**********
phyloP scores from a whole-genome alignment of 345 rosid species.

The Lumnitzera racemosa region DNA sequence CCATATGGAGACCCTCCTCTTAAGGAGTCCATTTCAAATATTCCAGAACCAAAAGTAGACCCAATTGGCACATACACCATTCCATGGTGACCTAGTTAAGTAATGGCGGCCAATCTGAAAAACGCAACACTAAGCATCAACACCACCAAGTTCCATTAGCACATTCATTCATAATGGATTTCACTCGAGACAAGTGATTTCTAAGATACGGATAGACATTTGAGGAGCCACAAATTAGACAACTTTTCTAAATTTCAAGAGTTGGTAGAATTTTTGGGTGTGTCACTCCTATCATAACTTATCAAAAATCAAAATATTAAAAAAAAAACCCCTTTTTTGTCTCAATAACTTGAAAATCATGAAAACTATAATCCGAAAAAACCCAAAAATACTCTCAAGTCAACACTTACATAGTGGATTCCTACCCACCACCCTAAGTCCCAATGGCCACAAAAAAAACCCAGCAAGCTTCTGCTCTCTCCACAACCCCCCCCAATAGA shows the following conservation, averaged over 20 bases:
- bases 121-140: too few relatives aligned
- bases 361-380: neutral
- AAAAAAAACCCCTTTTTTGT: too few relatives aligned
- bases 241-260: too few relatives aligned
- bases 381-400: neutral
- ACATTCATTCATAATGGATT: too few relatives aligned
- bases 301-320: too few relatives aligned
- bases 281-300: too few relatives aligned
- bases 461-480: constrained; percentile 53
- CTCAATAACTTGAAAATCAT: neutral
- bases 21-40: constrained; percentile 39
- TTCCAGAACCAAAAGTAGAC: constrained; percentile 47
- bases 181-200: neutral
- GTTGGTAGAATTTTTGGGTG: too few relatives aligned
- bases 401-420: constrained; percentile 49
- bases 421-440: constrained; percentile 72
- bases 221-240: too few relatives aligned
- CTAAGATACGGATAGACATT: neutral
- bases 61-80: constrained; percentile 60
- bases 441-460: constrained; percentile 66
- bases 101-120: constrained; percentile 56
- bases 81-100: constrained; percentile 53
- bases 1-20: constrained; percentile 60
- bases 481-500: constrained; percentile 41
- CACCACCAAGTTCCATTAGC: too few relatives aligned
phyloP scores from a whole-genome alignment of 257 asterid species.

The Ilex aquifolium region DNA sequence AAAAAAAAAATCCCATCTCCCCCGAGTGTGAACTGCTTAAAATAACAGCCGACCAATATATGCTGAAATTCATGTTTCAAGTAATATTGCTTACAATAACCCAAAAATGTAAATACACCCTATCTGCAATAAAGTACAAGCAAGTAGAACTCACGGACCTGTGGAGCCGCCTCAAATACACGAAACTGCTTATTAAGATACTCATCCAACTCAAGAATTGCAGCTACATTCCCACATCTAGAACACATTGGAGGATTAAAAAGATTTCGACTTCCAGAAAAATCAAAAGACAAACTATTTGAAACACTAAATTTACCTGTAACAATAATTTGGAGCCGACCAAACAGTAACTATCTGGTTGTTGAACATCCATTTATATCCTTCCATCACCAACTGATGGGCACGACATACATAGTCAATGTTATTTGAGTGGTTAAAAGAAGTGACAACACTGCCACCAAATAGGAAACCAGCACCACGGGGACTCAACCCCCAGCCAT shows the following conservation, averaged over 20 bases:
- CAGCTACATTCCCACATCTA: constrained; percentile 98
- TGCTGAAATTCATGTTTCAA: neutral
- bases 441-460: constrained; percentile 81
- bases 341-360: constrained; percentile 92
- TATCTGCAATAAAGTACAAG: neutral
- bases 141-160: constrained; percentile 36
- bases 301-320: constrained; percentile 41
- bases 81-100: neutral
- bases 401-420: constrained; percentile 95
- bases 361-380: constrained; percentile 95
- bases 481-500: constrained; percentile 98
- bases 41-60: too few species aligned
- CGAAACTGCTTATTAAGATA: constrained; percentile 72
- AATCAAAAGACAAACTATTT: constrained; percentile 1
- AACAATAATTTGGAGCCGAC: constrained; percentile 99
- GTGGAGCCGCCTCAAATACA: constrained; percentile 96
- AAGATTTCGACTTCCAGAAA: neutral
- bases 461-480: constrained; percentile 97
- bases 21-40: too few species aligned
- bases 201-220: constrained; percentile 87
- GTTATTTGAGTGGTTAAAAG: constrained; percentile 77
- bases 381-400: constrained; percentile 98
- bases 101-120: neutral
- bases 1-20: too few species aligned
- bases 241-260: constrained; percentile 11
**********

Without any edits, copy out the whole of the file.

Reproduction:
phyloP scores from a whole-genome alignment of 345 rosid species.

The Lumnitzera racemosa region DNA sequence CCATATGGAGACCCTCCTCTTAAGGAGTCCATTTCAAATATTCCAGAACCAAAAGTAGACCCAATTGGCACATACACCATTCCATGGTGACCTAGTTAAGTAATGGCGGCCAATCTGAAAAACGCAACACTAAGCATCAACACCACCAAGTTCCATTAGCACATTCATTCATAATGGATTTCACTCGAGACAAGTGATTTCTAAGATACGGATAGACATTTGAGGAGCCACAAATTAGACAACTTTTCTAAATTTCAAGAGTTGGTAGAATTTTTGGGTGTGTCACTCCTATCATAACTTATCAAAAATCAAAATATTAAAAAAAAAACCCCTTTTTTGTCTCAATAACTTGAAAATCATGAAAACTATAATCCGAAAAAACCCAAAAATACTCTCAAGTCAACACTTACATAGTGGATTCCTACCCACCACCCTAAGTCCCAATGGCCACAAAAAAAACCCAGCAAGCTTCTGCTCTCTCCACAACCCCCCCCAATAGA shows the following conservation, averaged over 20 bases:
- bases 121-140: too few relatives aligned
- bases 361-380: neutral
- AAAAAAAACCCCTTTTTTGT: too few relatives aligned
- bases 241-260: too few relatives aligned
- bases 381-400: neutral
- ACATTCATTCATAATGGATT: too few relatives aligned
- bases 301-320: too few relatives aligned
- bases 281-300: too few relatives aligned
- bases 461-480: constrained; percentile 53
- CTCAATAACTTGAAAATCAT: neutral
- bases 21-40: constrained; percentile 39
- TTCCAGAACCAAAAGTAGAC: constrained; percentile 47
- bases 181-200: neutral
- GTTGGTAGAATTTTTGGGTG: too few relatives aligned
- bases 401-420: constrained; percentile 49
- bases 421-440: constrained; percentile 72
- bases 221-240: too few relatives aligned
- CTAAGATACGGATAGACATT: neutral
- bases 61-80: constrained; percentile 60
- bases 441-460: constrained; percentile 66
- bases 101-120: constrained; percentile 56
- bases 81-100: constrained; percentile 53
- bases 1-20: constrained; percentile 60
- bases 481-500: constrained; percentile 41
- CACCACCAAGTTCCATTAGC: too few relatives aligned
phyloP scores from a whole-genome alignment of 257 asterid species.

The Ilex aquifolium region DNA sequence AAAAAAAAAATCCCATCTCCCCCGAGTGTGAACTGCTTAAAATAACAGCCGACCAATATATGCTGAAATTCATGTTTCAAGTAATATTGCTTACAATAACCCAAAAATGTAAATACACCCTATCTGCAATAAAGTACAAGCAAGTAGAACTCACGGACCTGTGGAGCCGCCTCAAATACACGAAACTGCTTATTAAGATACTCATCCAACTCAAGAATTGCAGCTACATTCCCACATCTAGAACACATTGGAGGATTAAAAAGATTTCGACTTCCAGAAAAATCAAAAGACAAACTATTTGAAACACTAAATTTACCTGTAACAATAATTTGGAGCCGACCAAACAGTAACTATCTGGTTGTTGAACATCCATTTATATCCTTCCATCACCAACTGATGGGCACGACATACATAGTCAATGTTATTTGAGTGGTTAAAAGAAGTGACAACACTGCCACCAAATAGGAAACCAGCACCACGGGGACTCAACCCCCAGCCAT shows the following conservation, averaged over 20 bases:
- CAGCTACATTCCCACATCTA: constrained; percentile 98
- TGCTGAAATTCATGTTTCAA: neutral
- bases 441-460: constrained; percentile 81
- bases 341-360: constrained; percentile 92
- TATCTGCAATAAAGTACAAG: neutral
- bases 141-160: constrained; percentile 36
- bases 301-320: constrained; percentile 41
- bases 81-100: neutral
- bases 401-420: constrained; percentile 95
- bases 361-380: constrained; percentile 95
- bases 481-500: constrained; percentile 98
- bases 41-60: too few species aligned
- CGAAACTGCTTATTAAGATA: constrained; percentile 72
- AATCAAAAGACAAACTATTT: constrained; percentile 1
- AACAATAATTTGGAGCCGAC: constrained; percentile 99
- GTGGAGCCGCCTCAAATACA: constrained; percentile 96
- AAGATTTCGACTTCCAGAAA: neutral
- bases 461-480: constrained; percentile 97
- bases 21-40: too few species aligned
- bases 201-220: constrained; percentile 87
- GTTATTTGAGTGGTTAAAAG: constrained; percentile 77
- bases 381-400: constrained; percentile 98
- bases 101-120: neutral
- bases 1-20: too few species aligned
- bases 241-260: constrained; percentile 11